Tom W. Bell, writing at Agoraphilia, asks that question. His answer (in relevant part):
Just because the Founders ratified a Constitution as they understood it does not mean that we ratify one with the same meaning. We ratify our Constitution, as we understand it, or not. We cannot justly be bound by others’ choices….
The choice boils down to this: If you rely solely on original meaning, you will ordain and establish a Constitution that was. If you want to ordain and establish the Constitution for we, the living People, you have [to] read it through living eyes.
This is straight from the Lysander Spooner school of constitutional theory, which holds that the Constitution never was and never will be binding because it isn’t a voluntary contract entered into by those presumed to be bound by it. That view is valid only to the extent that the Constitution is viewed only as a contract (which it was), but not as law (which it was and is).
The particular error in Bell’s assessment is that he overlooks the Constitution’s continuity. It was binding on the Americans of 1790, by which time all of the original States has ratified it. As a matter of law, all Americans living at that time had the right to rely on the extant meaning of the Constitution. That meaning was therefore binding throughout their lifetimes, not only on them but, of necessity, on every American who was born during those lifetimes. Accordingly, the same meaning must have been binding on every American subsequently born, up to the present. And it must be binding on every American yet to be born.
Otherwise, the Constitution’s meaning — as law — changes constantly. But the meaning of law is not supposed to change constantly, without deliberate, overt amendment through prescribed political processes. If it is allowed to change constantly, without due process, it is whim, not law.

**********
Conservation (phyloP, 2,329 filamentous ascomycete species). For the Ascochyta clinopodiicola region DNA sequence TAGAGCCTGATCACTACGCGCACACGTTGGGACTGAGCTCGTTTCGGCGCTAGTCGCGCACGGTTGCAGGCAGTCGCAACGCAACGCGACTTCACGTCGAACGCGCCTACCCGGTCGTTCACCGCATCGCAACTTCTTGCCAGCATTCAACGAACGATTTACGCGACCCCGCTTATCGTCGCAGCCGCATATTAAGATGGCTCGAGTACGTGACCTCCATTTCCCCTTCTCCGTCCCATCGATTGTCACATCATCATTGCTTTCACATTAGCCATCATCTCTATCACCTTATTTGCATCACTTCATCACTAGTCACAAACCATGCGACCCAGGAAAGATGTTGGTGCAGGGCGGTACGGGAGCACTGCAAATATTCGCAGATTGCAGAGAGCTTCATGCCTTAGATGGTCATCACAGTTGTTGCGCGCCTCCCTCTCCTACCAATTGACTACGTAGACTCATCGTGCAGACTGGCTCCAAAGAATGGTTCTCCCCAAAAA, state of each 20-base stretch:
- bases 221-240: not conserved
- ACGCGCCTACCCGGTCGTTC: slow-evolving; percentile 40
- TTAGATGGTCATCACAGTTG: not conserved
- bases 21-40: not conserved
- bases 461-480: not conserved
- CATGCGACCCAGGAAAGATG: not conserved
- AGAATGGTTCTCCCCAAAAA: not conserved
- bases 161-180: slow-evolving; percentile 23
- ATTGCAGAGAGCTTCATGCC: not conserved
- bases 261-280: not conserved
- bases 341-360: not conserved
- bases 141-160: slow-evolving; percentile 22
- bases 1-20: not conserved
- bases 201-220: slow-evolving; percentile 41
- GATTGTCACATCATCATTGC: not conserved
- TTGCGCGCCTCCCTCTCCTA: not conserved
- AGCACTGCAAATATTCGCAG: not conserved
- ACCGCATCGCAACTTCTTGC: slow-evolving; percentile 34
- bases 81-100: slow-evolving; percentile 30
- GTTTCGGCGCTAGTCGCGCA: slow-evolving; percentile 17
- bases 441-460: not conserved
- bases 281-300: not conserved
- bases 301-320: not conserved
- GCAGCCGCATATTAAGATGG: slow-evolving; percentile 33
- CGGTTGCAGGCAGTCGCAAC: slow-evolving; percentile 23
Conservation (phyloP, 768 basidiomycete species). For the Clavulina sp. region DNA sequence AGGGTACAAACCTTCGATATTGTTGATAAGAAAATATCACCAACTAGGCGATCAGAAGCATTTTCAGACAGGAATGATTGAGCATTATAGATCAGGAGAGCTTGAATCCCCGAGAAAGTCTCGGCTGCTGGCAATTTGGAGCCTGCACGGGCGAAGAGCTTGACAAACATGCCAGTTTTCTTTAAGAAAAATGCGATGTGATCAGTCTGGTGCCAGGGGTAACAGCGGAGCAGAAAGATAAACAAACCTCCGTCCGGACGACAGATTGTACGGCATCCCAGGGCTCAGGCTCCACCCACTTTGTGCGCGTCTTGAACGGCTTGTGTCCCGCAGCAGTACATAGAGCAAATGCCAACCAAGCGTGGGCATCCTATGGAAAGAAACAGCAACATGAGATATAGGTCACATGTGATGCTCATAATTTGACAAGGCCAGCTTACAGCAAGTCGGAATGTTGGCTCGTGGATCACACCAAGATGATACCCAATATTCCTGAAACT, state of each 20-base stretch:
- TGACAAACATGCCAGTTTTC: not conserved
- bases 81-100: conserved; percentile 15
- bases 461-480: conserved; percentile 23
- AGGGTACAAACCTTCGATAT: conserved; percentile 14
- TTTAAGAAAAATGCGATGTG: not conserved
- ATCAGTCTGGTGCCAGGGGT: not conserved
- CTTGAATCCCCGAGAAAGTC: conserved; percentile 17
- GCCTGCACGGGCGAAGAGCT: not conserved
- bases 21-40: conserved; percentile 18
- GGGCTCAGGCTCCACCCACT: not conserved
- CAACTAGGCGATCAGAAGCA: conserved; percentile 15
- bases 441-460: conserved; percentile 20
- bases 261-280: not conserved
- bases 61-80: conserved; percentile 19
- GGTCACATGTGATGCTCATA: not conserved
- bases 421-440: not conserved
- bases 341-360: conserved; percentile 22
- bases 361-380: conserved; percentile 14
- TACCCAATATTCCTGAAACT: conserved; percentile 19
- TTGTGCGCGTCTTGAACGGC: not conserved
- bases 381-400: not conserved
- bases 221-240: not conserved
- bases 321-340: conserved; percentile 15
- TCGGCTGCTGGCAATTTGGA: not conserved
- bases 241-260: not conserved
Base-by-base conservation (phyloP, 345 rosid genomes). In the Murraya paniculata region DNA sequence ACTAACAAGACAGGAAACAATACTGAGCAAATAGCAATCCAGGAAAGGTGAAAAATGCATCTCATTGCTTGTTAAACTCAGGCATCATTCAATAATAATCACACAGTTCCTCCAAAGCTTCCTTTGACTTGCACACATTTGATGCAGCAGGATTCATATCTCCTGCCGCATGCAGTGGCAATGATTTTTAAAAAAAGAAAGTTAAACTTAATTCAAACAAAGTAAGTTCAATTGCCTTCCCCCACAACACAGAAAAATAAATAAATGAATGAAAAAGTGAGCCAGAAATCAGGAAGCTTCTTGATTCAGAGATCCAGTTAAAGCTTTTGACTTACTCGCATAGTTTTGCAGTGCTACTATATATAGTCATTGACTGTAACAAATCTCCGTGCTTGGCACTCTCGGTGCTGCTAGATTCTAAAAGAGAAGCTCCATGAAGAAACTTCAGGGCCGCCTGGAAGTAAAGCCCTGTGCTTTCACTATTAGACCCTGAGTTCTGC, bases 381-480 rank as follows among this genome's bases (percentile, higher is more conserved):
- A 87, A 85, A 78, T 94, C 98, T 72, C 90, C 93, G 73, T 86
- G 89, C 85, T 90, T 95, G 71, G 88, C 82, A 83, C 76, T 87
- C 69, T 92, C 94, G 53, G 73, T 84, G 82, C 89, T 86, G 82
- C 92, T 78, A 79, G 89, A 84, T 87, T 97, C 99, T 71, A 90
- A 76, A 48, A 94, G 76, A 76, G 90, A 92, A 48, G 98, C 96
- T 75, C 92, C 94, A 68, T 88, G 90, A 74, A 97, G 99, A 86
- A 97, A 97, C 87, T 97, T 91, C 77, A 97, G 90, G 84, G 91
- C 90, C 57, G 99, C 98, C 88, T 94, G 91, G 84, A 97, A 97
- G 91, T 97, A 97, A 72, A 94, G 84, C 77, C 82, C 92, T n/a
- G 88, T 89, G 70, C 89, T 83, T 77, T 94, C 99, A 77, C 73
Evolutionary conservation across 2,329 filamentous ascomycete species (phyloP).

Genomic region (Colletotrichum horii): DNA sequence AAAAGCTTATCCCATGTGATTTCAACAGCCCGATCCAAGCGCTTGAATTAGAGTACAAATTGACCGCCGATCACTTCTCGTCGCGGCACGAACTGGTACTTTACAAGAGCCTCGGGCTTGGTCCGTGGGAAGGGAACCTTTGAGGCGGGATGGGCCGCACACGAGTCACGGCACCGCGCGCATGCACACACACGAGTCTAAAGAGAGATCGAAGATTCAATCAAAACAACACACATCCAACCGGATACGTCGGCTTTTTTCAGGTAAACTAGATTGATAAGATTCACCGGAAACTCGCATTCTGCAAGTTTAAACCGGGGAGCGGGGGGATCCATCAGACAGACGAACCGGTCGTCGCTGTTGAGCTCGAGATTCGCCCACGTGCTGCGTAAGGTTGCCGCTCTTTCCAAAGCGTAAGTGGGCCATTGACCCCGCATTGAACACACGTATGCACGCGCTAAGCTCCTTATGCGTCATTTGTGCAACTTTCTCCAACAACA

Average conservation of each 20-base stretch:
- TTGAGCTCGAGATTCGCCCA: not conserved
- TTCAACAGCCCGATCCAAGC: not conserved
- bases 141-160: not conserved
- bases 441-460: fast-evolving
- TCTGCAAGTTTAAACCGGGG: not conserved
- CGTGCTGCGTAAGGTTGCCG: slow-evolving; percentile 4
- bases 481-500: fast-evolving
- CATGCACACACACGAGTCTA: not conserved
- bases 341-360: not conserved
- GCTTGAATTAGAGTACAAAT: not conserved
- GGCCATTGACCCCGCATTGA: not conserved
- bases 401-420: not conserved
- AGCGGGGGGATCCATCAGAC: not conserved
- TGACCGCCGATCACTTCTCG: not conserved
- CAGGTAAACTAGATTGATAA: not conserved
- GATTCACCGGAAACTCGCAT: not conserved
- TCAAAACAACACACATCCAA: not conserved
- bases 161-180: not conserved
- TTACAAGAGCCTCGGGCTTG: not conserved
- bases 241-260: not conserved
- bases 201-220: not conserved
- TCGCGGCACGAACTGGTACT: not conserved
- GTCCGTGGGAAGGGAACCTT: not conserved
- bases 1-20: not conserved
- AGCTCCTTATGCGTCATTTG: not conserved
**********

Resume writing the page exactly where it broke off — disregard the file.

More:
A counter-argument is that law is whatever it is at a given time, as revealed in its current interpretation and enforcement (or lack thereof). That is a “realistic” description of law, but not one that lends itself to the preservation of trust in written law as a set of rules under which a sizable, disparate populace may coexist in peaceful cooperation. In fact, that kind of “realism” has fostered today’s intrusive, “living,” Constitution that (I strongly suspect) Bell rightly abhors.
A person of Bell’s (presumably) anarchistic persuasion would welcome the prospect of the abasement of written law, for it would open the way for the voluntary institutions of civil society to reclaim their rightful place in the development and enforcement of the rules of coexistence. I, too, would welcome the abasement of written law, but for two reasons:
- The voluntary institutions of civil society have been driven into impotence by heavy-handed dominance of government over the full range of human existence, from birth to death and in between.
- As government has grown dominant, the United States and the individual States have outgrown (in size and heterogeneity) the possibility of self-governance through mutual consent.
What is needed, now, is not the repudiation of the Constitution’s original meaning but, rather, its restoration to primacy. Only in that direction lies hope for a relatively limited government, under which the voluntary institutions of civil society could enjoy a rebirth of legitimacy and influence.